The ability of the brain to recover after an acute ischemic stroke (AIS) is linked to the pre-stroke burden of white matter hyperintensity (WMH), a neuroradiological biomarker of brain health (16). However, there is a significant variability in functional outcomes after AIS in association with WMH burden. It has not been fully characterized taking into consideration multiple clinical characteristics, such as age, sex, and other vascular risk factors (VRFs), that comprise a “traditional” stroke risk profile. Because those characteristics might be associated with stroke outcomes and also with accumulating WMH burden, quantifying the WMH burden effect on functional outcomes independent of clinical characteristics is challenging (2, 714). In addition to and compounded by age, a VRF profile is linked to overall brain health as reflected in the WMH burden—for example, an older patient with a history of hypertension is likely to have a larger WMH volume and less likely to achieve functional independence after AIS (2, 15). Prior studies using standard multiple regression models had a limited success in characterizing and quantifying an independent association between conventionally measured WMH volume and post-stroke outcome because the effects of confounding VRFs to the association of WMH and post-stroke outcomes were not explicitly accounted for (1, 2, 8, 9, 11, 12, 14, 15).

In this study, we hypothesized that the excessive portion of WMH burden unaccounted for by the clinical characteristics of an individual patient was an important indicator of brain health: i.e., the unaccounted WMH (uWMH) burden would show the clear association of the lifelong chronic brain damage independent of the VRF profile of a patient and the post-stroke functional outcomes, especially in achieving full functional independence after stroke. To test this hypothesis, we first defined the uWMH burden given the VRF profiles of patients to extrinsically quantify the portion of WMH burden that was independent of the VRF profiles. We then analyzed the uWMH association with post-stroke functional outcomes leveraging a large international multi-site cohort study for AIS, the MRI-Genetics Interface Exploration (MRI-GENIE), for the analyses and validation (16, 17).

Methods

Standard Protocol Approvals, Registrations, and Patient Consents

The image and clinical data were acquired from the MRI-GENIE study (16). The MRI-GENIE study is a large international cohort study of 19 sites, contributing 6,600 AIS patients with phenotypic, radiographic, and genotypic data. Patients were recruited in a hospital-based setting through Stroke Genetic Network (SiGN). The informed and written consent forms, including sharing of de-identified demographic, clinical phenotypic, and imaging data, were obtained from all patients or their legally authorized representative (18, 19). Each site received the approval of their internal review board.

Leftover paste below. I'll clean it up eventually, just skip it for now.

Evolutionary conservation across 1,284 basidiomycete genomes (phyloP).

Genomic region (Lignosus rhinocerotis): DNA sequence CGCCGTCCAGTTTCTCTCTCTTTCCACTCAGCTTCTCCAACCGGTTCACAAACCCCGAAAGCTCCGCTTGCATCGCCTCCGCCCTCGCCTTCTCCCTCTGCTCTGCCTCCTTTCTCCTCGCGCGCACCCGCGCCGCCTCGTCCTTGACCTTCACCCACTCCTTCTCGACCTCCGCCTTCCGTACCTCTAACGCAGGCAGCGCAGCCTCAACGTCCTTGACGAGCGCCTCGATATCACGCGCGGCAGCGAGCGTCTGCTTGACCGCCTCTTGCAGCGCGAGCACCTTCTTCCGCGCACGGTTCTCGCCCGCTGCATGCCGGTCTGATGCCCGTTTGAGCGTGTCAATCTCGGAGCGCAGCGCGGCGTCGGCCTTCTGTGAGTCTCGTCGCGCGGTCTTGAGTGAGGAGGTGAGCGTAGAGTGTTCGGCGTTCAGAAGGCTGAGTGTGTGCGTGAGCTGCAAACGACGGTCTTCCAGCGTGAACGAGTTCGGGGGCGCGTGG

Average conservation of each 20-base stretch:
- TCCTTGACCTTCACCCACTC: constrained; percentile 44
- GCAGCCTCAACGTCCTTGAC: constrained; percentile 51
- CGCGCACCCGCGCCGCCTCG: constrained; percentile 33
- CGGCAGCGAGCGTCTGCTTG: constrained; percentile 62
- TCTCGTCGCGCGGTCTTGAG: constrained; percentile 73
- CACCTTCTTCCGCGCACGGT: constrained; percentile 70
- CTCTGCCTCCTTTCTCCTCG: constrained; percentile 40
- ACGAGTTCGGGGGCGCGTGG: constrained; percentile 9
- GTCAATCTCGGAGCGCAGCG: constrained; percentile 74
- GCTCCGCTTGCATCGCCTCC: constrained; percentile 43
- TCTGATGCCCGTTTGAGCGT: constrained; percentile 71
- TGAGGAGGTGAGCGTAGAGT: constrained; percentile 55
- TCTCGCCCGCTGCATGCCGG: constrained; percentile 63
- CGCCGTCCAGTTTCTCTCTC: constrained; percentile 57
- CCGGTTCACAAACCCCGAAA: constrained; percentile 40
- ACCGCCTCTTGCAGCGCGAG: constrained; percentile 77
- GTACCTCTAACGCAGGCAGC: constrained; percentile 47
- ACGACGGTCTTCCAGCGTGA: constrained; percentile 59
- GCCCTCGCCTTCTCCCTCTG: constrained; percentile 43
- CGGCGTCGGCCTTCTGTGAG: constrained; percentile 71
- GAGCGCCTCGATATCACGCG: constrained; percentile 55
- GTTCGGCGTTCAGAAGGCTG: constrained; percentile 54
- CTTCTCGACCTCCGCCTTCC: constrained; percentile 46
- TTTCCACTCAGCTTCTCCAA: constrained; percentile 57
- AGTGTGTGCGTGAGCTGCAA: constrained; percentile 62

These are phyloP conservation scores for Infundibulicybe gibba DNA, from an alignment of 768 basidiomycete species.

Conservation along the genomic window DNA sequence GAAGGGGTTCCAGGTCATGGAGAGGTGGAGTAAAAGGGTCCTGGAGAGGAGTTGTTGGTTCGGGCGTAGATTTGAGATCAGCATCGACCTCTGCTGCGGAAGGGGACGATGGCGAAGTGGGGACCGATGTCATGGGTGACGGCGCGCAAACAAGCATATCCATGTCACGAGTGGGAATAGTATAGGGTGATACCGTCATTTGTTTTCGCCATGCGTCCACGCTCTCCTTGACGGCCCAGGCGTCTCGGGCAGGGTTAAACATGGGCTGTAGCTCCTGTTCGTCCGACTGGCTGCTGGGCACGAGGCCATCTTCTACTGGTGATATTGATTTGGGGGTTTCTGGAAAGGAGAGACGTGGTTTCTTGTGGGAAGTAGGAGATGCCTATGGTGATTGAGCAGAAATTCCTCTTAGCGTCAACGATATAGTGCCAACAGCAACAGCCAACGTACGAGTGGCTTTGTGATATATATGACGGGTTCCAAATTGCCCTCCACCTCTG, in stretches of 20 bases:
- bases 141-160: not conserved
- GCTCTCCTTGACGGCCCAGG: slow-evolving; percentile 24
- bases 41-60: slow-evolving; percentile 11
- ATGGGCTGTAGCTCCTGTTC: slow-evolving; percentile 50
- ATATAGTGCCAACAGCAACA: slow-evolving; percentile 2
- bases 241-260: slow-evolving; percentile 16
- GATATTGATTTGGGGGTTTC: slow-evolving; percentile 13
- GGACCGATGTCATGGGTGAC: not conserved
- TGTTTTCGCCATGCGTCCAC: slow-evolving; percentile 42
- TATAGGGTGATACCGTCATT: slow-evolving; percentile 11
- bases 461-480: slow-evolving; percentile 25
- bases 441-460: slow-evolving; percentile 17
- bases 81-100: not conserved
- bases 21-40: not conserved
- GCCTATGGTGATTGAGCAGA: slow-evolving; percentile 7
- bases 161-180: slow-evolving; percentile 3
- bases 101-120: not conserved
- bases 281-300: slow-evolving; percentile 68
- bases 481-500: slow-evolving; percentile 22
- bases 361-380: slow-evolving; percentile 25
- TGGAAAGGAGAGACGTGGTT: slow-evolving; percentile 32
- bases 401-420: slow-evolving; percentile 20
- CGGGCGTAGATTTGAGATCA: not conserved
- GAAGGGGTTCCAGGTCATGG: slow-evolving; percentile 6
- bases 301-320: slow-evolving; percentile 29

Data, Clinical Characteristics, and WMH Quantification

Age, sex, atrial fibrillation (AF), diabetes mellitus (DM), hypertension (HTN), coronary artery disease (CAD), smoking (SMK), and prior stroke history (PS) were included as the clinical characteristics of patients. Each vascular risk factor was recorded as a binary variable at hospital admission. The acute stroke severity of a patient was measured according to NIH Stroke Scale (NIHSS) at hospital admission.

T2 FLAIR MR images were obtained within the first 24 h from symptom onset. A more detailed description of the study can be found in previous publications (16, 20). White matter hyperintensity volume (WMHv) was quantified by a previously described automatic WMH segmentation framework (20). The framework consists of an automatic whole-brain extraction, intensity normalization, and WMH segmentation that leverages a deep neural network specifically for clinical grade T2-FLAIR images. Total brain volume was quantified automatically by a similar previously described framework (21). Both WMH and total brain segmentation results were evaluated, and the quality was controlled by experts and experienced raters. WMHv was adjusted by the total brain volume and log-transformed to correct its skewed distribution. The brain-volume-adjusted and log-transformed WMHv will be denoted as WMHv for simplicity in the rest of this paper.